CNET TV Relaunches Video-On-Demand Network

Aiming to capture a larger share of tech-hungry consumers, CNET has relaunched its video-on-demand network, CNET TV.

"We've seen a 60% increase in viewership since last year, and we're looking for ways to continue that incredible growth," said Joe Gillespie, executive vice president of CNET.

CNET remains by far the most-trafficked tech news property on the Web. The site was drawing roughly 61.5 million unique monthly visitors as of December, according to comScore, while its closest rival, NetShelter, was recording about 26 million. CNET's numbers were up 22% year-over-year*, while NetShelter's nearly doubled.

The tech publisher first moved into traditional media in mid 2006 with deals to supply content to three video-on-demand TV networks. Through partnerships with Cox Communications, TiVo Inc., and TVN Entertainment, CNET began offering paid TV subscribers a range of ad-supported content, including gadget reviews, news reports, trend stories and user generated video.

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Since 2006, CNET TV has also existed as a stand-alone Web site, where consumers can draw from various topic channels to program their viewing experiences. Interactive tools let users engage with the site's editorial staff, and share their customized playlists with friends.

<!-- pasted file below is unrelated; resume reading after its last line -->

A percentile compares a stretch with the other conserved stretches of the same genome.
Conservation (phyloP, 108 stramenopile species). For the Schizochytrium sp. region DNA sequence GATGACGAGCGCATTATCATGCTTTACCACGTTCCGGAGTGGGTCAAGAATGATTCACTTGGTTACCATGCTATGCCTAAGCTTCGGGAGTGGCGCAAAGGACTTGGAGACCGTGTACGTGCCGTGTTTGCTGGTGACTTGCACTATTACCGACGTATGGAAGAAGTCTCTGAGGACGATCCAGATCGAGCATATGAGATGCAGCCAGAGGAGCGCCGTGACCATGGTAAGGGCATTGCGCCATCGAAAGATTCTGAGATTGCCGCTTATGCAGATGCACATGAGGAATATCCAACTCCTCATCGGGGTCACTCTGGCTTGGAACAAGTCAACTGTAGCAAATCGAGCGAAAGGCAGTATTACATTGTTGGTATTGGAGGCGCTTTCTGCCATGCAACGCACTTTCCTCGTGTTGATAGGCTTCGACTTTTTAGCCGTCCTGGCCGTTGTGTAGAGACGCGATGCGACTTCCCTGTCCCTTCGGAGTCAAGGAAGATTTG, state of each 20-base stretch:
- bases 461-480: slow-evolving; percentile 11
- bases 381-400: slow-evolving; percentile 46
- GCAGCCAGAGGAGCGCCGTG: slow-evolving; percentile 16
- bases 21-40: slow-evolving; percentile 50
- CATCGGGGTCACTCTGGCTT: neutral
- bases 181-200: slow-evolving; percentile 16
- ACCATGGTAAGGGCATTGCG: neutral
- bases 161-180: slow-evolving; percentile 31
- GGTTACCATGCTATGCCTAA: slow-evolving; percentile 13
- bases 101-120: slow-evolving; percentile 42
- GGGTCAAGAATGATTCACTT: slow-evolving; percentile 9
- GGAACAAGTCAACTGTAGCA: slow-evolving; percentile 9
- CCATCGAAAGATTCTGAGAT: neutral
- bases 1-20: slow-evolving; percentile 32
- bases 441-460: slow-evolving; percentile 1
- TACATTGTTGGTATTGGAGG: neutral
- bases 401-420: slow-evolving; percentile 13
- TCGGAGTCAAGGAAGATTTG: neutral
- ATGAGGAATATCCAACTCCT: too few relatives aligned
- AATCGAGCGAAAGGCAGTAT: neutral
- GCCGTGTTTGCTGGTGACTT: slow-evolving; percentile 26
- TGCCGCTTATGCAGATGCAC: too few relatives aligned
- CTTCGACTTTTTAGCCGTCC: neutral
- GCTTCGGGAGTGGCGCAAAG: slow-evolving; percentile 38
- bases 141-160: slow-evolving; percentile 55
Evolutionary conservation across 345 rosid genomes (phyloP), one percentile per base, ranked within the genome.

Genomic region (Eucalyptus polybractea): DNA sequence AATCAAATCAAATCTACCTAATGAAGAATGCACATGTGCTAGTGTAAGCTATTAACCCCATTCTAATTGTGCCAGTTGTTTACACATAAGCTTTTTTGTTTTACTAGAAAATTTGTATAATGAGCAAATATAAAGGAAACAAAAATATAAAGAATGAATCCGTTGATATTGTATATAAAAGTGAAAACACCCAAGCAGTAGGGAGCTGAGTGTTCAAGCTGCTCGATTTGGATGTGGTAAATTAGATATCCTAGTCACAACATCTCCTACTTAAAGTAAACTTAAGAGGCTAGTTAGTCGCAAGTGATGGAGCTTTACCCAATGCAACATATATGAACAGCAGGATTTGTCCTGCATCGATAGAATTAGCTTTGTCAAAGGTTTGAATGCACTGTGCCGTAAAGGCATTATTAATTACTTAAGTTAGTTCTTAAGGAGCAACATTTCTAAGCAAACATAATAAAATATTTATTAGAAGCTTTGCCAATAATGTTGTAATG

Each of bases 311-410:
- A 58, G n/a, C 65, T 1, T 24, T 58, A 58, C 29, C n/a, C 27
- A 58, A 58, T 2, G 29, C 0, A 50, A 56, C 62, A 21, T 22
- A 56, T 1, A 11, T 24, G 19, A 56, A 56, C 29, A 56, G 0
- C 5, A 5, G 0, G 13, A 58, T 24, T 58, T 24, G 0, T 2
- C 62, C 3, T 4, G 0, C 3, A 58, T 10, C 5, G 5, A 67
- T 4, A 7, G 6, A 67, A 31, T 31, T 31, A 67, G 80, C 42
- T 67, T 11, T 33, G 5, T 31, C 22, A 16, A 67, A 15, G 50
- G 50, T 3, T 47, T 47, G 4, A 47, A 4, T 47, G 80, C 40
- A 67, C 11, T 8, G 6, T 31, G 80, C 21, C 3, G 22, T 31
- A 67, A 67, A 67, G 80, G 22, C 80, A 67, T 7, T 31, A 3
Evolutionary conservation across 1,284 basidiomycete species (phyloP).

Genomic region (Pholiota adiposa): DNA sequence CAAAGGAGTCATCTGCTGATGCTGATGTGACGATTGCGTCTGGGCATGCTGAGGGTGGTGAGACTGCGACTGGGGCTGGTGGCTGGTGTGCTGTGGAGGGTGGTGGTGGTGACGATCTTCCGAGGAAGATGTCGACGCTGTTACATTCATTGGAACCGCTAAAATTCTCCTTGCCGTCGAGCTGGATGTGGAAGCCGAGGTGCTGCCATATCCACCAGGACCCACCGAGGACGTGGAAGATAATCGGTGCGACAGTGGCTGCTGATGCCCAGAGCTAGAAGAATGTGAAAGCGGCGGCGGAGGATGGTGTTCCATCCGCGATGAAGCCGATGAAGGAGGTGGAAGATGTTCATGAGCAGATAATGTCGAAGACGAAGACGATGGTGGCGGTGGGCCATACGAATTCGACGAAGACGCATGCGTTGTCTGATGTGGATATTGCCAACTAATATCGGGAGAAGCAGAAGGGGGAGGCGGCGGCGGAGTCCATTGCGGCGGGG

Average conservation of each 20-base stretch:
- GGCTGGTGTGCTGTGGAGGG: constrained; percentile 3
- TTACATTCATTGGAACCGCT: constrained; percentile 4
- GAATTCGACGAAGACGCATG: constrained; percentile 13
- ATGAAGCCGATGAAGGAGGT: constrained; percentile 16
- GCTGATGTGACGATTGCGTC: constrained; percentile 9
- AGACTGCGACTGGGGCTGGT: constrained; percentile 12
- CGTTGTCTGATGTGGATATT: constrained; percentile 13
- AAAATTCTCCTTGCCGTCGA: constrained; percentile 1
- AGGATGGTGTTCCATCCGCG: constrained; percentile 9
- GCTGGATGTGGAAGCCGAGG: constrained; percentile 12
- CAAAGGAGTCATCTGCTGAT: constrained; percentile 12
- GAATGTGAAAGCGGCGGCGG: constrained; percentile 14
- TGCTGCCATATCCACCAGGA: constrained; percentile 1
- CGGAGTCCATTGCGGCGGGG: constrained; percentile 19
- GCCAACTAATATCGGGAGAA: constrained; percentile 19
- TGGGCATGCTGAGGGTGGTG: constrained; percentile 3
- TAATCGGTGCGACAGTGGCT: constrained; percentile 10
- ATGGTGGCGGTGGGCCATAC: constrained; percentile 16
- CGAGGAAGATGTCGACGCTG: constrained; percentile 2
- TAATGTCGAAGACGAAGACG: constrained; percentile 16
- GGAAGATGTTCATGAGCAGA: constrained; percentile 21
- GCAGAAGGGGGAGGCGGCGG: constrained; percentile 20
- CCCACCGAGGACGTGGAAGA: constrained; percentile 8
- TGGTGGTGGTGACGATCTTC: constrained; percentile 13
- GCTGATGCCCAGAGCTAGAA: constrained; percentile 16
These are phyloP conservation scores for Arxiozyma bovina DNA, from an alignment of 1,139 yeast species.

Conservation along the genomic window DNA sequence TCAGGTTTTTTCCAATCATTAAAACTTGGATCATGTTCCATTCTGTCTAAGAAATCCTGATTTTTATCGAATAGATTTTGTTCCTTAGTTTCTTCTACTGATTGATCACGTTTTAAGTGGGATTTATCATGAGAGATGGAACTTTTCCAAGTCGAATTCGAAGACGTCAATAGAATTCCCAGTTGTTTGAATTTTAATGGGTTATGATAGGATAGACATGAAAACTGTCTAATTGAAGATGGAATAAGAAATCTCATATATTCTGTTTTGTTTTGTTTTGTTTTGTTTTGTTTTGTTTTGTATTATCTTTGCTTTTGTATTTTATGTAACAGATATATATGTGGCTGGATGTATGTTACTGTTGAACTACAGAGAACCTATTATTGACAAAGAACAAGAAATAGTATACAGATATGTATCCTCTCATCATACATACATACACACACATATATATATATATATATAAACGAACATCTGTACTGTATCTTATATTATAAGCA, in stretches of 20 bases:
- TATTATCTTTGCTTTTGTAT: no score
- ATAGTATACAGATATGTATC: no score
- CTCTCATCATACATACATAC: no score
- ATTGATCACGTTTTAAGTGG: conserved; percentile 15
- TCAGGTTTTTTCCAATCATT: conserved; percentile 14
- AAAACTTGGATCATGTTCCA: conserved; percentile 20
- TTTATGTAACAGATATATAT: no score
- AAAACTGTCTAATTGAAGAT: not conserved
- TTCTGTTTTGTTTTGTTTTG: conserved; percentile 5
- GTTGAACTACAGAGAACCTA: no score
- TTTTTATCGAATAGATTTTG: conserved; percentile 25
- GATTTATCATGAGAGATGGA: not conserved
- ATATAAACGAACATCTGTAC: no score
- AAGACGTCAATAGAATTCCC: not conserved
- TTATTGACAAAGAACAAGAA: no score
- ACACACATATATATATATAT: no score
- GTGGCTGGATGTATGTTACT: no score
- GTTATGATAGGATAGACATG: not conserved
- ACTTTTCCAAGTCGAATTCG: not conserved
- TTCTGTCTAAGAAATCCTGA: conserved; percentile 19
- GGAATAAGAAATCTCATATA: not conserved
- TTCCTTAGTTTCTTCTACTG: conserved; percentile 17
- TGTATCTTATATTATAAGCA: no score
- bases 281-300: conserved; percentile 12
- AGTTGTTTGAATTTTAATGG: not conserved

The re-launched service includes a number of new features--chief among them a new closed-captioning option. Through partnerships with Automatic Sync Technologies and Adobe Systems, the captioning system is an attempt by CNET to reach an estimated 30 million deaf and hard-of-hearing U.S. consumers.

Not only that, but the captioning makes it far easier for CNET to monetize its video content, Gillespie said.

"It turns into SEO honey," Gillespie said of the meta data, which greatly improves the search engine optimization process.

Randall Rothenberg, president and CEO of the Interactive Advertising Bureau, described CNET's revamped service as "emblematic of the next phase of online video," and expects other top publishers to follow CNET's lead.

In addition to closed captioning, CNET TV has unveiled a more user-friendly design, with video content from premiere partners such as Geek Entertainment TV and Revision 3, along with more original shows featuring CNET personalities and new additions like Natali Del Conte, former host of PodShow's TeXtra, and Kara Tsuboi.

*This amends what was originally published.

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